Losing Weight Can Control Asthma in Obese Patients


Study results show asthma severity can be controlled with weight loss in obese patients.

Asthma severity can be controlled with weight loss in obese patients, according to findings published in the journal Chest.

Researchers from The Ottawa Hospital in Canada studied 22 obese, asthmatic participants aged 18 to 75 years in order to examine whether or not weight reduction would reduce asthma in the study cohort. The researchers noted that the link between asthma and obesity are commonly studied, the specific study of airway hyper responsiveness (AHR) has received limited attention. So, the researchers observed patients with a BMI greater than 32.5 kg/ m2 throughout a three month behavioral weight reduction program.

Six of the patients served as control subjects and almost all of the patients (95 percent) were women. The researchers also measured changes in lung function, asthma control, and quality of life at the end of the three month period.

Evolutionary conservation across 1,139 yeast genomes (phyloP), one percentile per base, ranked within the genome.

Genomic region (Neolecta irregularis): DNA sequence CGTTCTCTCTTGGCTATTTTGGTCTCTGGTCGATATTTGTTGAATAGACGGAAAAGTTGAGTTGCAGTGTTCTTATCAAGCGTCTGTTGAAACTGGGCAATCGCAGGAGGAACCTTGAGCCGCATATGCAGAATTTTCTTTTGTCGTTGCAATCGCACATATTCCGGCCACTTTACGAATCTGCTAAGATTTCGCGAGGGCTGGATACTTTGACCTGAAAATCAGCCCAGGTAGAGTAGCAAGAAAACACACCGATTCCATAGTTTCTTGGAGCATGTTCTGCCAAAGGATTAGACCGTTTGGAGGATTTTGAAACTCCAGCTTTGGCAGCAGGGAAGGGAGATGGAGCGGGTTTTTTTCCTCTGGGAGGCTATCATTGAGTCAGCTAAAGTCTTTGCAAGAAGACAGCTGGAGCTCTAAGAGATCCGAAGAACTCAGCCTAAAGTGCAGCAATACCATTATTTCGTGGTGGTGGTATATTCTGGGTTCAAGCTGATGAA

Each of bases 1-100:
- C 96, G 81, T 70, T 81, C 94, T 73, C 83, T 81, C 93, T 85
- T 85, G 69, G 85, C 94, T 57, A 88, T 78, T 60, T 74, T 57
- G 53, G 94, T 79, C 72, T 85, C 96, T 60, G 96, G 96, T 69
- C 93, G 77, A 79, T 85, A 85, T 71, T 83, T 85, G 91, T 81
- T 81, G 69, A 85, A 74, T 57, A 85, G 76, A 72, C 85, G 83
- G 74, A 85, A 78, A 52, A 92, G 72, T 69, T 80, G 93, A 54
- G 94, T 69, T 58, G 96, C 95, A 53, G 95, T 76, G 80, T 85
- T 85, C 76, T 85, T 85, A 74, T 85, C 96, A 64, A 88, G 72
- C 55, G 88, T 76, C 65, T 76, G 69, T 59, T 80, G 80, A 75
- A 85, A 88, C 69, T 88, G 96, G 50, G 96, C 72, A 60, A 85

The researchers found that after the three month observation period, the mean weight loss was about 16.5 ± 9.9 kg in the intervention group. The control group had an average weight gain of 0.6 ± 2.6 kg throughout the observation period.

“While previous studies have examined the relationship between asthma severity and obesity, this study is unique because of its strict adherence to an accurate diagnostic criteria and study outcome, resulting in purer results to support weight loss as a strategy to normalize or reverse asthma in this group of people hit very hard by the condition,” Smita Pakhale, MD, Department of Medicine, The Ottawa Hospital and University of Ottawa, explained in a press release. “We were pleased to see significant improvement in asthma symptoms, as well as quality of life for these individuals. This study further supports the need to manage comorbidities to improve patient lives.”

Additionally, the researchers learned there were what they described as “significant improvements” in PC20, FEV1, FVC, asthma control, and asthma quality of life in the intervention group. Each of these parameters remained unchanged in the control patients.

The researchers added that the physical activity levels in the intervention group increased significantly, though not in the control group.

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